The beginning of the school year can be a hectic time for any family, but the stressors are compounded for both parents and children who have recently been impacted by divorce. Below, you’ll find some information about how you can make the best out of the new school year, and create a healthy transition everyone involved.
From One Family to Two
One of the first steps in facilitating a hassle-free school routine is ensuring that your child’s school is an ally. You’ll need to interact with school personnel from time to time and have access to important resources, so it’s in your best interest to develop a cooperative relationship with teachers, faculty, and other school professionals.
Giving your child’s teachers a brief heads up about your recent divorce in advance can provide an advantage for them and your child. Teachers know that children whose parents have divorced may be experiencing changes in their household environment and routine. Because school is where children spend a large portion of their days, teachers can aid in creating as comfortable an environment as possible.
Of course, children cannot be expected to tune out their feelings totally, regardless of age. During or after a divorce, they can experience many different emotions, ranging from guilt to insecurity and shame. Working through these feelings can be challenging, and it can have an impact on children’s friendships and their ability to focus in school.
For most children, teachers are trustworthy authorities. As a parent, taking a proactive approach and informing teachers of your divorce in advance can contribute to making your child feel less isolated and drive self-esteem.
Connecting with Key Personnel
Below are some tips for opening the channels of communication with educators and faculty:
- Invite Teachers to Talk with Your Child
Acknowledging in advance that there might be times when your child feels distressed can be beneficial for teachers. Should you deem it appropriate, invite teachers to have an encouraging talk with your child. If you see fit, you can also suggest some messages in advance that might be helpful to pass on to your child when he or she might be having a tough day. Hearing that he or she is not at fault from one of your child’s favorite teachers can go a long way in boosting confidence. Furthermore, you may also want to have teachers remind your student that he or she isn’t the only one going through a tough time, and that better times lie ahead. Not only will this facilitate a more comfortable environment at school, but it will also help to reinforce the same messages you’ve been communicating at home. Having transparent conversations also encourages your child to see that divorce isn’t shameful or secretive; it can be addressed openly and shame-free.
- Contact Guidance
In addition to letting teachers know about the status of your divorce, it might also be a good idea to contact your child’s guidance counselors. These caring professionals have the knowledge, skills, and expertise needed to carefully work through children’s confusing emotions during difficult times. A compassionate guidance counselor can be an ally to you as a parent, and you can rely on him/her for support in helping your child navigate challenging circumstances throughout the school year.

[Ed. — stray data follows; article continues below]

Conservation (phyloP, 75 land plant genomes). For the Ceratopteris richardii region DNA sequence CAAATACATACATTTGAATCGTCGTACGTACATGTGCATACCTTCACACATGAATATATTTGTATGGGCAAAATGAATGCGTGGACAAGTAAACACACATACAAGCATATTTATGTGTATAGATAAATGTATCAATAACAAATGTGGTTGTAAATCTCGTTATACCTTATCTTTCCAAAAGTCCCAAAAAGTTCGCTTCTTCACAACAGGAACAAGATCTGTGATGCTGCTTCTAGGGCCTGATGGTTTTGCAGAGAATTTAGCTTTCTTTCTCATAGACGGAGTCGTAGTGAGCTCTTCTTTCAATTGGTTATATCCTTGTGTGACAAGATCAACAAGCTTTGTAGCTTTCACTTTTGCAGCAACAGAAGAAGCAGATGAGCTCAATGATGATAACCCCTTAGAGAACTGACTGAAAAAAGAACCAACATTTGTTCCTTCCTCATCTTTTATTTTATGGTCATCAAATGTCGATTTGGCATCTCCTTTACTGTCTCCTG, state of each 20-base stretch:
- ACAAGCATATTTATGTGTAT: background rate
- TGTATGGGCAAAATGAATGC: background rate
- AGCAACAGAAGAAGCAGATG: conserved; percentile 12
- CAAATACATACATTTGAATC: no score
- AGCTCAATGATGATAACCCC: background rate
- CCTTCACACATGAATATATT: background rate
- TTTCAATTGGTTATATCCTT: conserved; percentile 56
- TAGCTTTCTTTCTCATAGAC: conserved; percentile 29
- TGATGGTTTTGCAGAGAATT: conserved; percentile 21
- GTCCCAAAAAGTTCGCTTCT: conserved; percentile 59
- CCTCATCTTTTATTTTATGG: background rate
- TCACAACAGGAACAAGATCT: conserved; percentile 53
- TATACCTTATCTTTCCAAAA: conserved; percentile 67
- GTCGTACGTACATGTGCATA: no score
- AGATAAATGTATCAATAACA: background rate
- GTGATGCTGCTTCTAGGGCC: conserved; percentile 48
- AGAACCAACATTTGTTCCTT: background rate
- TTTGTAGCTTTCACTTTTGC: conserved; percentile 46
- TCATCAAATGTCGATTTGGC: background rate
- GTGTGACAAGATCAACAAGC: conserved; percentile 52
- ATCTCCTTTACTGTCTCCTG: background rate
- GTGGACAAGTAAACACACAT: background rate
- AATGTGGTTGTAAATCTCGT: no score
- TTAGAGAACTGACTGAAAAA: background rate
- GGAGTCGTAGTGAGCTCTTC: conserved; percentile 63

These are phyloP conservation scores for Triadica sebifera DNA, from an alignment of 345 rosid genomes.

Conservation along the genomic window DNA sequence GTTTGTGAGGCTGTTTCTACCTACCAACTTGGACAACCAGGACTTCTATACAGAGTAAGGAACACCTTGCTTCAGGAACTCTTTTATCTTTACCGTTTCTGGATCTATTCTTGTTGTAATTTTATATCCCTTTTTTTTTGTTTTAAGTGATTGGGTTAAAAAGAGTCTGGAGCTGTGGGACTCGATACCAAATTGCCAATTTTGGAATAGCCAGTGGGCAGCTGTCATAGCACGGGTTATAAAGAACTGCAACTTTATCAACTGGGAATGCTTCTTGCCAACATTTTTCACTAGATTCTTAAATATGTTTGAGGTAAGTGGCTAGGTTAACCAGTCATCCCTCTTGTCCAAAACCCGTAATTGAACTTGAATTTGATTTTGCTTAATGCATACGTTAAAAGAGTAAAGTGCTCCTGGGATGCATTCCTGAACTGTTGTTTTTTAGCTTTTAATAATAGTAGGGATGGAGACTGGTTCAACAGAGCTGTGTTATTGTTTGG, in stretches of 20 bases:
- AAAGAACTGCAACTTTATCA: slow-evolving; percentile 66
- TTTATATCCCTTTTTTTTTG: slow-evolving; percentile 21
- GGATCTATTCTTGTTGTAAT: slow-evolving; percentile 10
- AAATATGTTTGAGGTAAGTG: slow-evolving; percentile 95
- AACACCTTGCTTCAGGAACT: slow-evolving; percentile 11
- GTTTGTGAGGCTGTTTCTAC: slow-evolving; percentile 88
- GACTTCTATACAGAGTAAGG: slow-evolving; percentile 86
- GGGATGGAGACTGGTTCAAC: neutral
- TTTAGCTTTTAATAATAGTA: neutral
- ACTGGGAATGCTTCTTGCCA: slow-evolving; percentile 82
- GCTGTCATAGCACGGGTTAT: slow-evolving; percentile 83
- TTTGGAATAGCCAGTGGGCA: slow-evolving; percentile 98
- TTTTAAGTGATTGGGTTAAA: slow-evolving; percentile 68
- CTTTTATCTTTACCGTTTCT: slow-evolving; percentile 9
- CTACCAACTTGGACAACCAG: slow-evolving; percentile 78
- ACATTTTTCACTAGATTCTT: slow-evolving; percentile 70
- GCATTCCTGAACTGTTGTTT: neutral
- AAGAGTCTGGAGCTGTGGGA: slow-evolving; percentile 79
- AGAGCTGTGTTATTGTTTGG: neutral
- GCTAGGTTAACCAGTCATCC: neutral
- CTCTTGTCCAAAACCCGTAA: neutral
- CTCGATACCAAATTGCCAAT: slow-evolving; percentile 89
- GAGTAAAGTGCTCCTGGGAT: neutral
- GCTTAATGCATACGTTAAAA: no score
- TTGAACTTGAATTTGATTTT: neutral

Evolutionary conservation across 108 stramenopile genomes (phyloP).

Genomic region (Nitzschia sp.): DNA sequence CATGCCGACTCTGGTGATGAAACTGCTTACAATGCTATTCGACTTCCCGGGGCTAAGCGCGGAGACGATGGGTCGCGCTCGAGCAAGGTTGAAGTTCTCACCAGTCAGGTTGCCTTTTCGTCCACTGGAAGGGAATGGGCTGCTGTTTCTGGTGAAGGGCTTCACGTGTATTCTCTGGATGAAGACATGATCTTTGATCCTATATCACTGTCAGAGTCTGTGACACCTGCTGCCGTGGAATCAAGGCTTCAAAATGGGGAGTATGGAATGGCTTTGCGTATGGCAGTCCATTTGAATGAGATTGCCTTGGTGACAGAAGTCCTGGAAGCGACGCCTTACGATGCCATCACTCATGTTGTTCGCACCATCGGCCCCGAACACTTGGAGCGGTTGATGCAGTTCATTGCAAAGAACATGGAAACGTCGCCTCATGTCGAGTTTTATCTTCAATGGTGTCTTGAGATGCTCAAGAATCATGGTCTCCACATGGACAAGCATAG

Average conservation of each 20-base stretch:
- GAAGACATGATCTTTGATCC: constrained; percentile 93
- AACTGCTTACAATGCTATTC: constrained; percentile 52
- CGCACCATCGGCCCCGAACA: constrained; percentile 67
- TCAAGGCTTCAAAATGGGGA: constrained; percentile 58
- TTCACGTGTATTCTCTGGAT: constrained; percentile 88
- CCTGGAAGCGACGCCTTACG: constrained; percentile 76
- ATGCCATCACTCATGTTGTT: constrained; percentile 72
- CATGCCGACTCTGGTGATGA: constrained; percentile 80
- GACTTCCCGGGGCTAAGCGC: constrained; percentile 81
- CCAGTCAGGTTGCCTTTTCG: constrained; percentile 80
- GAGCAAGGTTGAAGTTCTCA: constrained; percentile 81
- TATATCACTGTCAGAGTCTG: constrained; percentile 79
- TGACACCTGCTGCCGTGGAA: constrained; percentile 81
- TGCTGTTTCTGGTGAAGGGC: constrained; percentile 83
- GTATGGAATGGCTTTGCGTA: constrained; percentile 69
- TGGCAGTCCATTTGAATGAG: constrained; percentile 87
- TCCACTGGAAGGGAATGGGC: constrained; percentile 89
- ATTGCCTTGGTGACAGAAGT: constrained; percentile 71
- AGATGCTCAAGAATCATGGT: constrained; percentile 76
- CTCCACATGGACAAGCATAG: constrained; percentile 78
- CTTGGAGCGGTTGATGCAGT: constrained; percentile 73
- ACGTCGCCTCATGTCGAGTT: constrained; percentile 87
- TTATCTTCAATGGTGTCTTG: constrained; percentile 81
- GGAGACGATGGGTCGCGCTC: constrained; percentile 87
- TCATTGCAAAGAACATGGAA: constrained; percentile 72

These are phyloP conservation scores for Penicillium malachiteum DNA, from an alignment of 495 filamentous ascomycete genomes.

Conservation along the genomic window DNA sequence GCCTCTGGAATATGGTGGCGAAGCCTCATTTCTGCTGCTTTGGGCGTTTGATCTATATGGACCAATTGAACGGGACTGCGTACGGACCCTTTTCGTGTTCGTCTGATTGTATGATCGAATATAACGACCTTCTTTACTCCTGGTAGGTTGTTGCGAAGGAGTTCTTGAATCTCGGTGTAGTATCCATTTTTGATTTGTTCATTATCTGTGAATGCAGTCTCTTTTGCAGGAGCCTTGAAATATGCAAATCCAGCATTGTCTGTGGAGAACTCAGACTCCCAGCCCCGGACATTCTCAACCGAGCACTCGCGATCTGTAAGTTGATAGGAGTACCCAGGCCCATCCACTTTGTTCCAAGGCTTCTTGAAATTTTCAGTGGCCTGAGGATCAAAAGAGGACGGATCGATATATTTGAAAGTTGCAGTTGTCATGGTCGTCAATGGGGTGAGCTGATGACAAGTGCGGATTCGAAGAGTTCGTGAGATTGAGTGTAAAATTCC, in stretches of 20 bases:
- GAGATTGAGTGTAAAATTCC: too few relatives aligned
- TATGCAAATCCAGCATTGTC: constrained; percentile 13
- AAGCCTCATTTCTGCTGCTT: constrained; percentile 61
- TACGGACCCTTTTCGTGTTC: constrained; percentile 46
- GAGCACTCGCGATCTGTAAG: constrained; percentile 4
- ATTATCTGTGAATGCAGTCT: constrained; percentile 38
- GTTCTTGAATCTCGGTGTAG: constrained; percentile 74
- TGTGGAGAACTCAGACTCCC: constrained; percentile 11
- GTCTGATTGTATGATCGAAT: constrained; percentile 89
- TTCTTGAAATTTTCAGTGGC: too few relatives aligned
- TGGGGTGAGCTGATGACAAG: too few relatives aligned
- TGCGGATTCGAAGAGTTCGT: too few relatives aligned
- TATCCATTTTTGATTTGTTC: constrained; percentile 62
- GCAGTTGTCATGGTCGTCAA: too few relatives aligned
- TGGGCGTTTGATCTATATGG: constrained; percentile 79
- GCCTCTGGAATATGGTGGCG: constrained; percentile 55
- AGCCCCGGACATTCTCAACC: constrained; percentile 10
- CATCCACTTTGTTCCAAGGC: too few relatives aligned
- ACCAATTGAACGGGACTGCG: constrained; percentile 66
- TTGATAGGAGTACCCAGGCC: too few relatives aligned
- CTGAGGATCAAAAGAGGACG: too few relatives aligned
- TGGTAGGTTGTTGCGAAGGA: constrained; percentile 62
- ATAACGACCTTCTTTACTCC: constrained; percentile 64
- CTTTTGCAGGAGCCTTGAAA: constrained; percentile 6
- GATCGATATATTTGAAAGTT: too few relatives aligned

- Don’t Wait Until Later
Generally, it’s advantageous to reach out to educators and faculty ahead of time. Chances are your child may go through the school year without relying on teachers or guidance counselors for any extra support. With that said, however, letting school staff know what’s going on in advance will allow them to be on the lookout for any sings of depression or behavioral changes that need to be addressed sooner rather than later.
- Seek Out Support Groups
Many schools have support groups for children whose parents are going through a divorce. Interacting with other children whose parents are divorced can be beneficial in showing them that they’re not alone. Additionally, openly discussing thoughts and anxieties can put children at ease, especially in an environment with others who have a similar set of family dynamics. The more support your child has, the better equipped they will be for overcoming any challenges they may encounter throughout the school year.
Most importantly, keep in mind that the school can provide added support for your child, but parents should still be the primary support system throughout a divorce. Have a conversation prior to the beginning of the school year with your child and let him/her know about any ways in which the routine might be different this year. Let them know in advance who they can contact during the school day if they need to talk, and encourage them to get their feelings out. School can provide a comfort zone and a supportive ally for your family during the challenging post-divorce time, but be sure to use the available resources to your advantage and address the matter in advance.
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